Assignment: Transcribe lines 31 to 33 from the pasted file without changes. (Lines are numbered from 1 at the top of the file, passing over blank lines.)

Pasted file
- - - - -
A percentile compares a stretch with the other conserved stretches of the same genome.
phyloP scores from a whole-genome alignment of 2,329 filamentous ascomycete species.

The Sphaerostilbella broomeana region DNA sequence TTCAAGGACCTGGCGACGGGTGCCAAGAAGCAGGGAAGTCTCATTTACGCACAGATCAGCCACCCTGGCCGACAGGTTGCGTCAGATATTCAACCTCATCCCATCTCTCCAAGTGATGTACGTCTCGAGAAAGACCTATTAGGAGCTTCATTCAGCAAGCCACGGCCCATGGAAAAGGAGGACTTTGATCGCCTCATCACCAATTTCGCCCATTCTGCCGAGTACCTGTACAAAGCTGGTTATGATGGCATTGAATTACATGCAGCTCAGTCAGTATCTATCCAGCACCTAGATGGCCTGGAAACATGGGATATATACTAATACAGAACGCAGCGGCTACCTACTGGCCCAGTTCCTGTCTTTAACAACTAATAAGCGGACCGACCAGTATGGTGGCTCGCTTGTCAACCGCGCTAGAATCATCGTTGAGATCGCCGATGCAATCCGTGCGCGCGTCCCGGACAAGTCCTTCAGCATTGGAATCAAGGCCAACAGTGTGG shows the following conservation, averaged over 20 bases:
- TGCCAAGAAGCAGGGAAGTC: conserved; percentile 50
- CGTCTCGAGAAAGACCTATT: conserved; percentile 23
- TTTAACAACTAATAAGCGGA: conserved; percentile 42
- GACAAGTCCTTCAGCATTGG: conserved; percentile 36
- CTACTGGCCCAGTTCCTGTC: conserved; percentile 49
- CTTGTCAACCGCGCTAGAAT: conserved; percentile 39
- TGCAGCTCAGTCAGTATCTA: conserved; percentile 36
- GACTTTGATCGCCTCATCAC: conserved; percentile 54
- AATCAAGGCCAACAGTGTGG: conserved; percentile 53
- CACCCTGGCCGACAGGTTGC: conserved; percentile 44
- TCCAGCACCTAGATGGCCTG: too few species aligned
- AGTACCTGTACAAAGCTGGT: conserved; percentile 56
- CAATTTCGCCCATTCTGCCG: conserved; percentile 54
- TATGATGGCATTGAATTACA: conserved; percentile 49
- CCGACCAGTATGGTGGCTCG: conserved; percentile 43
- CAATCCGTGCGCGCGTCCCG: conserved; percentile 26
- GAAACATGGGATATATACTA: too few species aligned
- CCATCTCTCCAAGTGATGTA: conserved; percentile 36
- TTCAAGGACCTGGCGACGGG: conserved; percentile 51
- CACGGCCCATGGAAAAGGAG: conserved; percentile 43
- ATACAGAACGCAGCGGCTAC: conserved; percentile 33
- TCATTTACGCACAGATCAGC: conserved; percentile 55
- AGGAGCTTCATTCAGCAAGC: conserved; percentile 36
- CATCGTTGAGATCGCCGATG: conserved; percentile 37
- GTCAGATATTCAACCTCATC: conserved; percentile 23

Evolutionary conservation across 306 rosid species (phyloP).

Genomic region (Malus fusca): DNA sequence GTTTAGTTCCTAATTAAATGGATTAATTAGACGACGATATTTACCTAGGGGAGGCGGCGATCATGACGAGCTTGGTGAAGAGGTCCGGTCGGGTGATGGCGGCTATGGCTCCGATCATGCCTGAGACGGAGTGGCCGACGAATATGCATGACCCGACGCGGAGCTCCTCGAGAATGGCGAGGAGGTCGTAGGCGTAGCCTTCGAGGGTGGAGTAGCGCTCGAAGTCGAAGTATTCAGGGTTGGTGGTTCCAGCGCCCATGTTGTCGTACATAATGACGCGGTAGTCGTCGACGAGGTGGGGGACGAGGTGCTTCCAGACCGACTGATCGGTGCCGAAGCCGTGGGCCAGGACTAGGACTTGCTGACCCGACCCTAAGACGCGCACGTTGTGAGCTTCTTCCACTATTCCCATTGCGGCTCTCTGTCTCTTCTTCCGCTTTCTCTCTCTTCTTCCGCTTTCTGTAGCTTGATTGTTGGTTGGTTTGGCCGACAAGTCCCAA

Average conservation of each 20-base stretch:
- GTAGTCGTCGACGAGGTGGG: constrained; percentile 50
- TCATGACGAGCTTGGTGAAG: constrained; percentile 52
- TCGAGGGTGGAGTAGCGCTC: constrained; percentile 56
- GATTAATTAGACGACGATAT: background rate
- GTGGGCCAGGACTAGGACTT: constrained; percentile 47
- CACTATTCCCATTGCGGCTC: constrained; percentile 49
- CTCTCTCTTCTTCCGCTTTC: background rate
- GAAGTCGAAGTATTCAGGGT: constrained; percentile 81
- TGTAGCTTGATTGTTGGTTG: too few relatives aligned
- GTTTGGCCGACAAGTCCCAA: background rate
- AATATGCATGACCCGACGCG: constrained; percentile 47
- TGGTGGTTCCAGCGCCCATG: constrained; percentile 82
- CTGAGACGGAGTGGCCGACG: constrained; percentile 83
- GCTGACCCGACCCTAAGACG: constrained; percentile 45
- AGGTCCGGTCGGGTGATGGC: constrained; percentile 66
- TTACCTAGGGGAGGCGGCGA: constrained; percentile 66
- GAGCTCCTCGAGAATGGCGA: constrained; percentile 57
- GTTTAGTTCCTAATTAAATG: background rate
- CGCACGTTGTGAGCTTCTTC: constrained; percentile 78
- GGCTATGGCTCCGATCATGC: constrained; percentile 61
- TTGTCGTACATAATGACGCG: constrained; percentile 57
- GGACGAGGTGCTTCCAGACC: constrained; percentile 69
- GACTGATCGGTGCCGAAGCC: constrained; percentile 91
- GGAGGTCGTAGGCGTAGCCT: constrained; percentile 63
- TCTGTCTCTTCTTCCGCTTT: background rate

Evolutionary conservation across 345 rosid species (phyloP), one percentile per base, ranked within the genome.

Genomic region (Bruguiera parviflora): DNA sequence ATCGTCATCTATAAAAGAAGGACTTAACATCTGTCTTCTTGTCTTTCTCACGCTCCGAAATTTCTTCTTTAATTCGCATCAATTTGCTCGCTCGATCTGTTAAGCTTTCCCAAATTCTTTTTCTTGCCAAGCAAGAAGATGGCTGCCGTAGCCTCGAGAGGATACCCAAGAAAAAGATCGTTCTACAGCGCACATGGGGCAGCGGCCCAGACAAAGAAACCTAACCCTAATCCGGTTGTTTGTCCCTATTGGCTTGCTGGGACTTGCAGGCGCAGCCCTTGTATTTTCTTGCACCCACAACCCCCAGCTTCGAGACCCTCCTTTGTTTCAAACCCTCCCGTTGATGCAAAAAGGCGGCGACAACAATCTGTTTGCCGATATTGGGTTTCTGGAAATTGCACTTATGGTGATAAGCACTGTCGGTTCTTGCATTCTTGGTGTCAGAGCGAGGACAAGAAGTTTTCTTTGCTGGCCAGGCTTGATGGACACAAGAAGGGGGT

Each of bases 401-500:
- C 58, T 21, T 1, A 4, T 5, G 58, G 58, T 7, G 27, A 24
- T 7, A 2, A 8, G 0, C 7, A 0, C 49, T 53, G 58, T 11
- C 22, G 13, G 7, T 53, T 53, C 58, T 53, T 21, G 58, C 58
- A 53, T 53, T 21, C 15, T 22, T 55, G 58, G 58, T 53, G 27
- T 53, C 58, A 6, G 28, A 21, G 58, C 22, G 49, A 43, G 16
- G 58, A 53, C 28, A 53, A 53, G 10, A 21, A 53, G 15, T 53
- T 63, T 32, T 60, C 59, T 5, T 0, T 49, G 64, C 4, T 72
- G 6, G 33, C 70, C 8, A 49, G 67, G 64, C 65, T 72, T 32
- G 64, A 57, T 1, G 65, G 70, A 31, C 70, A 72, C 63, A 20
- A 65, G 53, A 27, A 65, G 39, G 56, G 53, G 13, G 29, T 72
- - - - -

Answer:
Average conservation of each 20-base stretch:
- GTAGTCGTCGACGAGGTGGG: constrained; percentile 50
- TCATGACGAGCTTGGTGAAG: constrained; percentile 52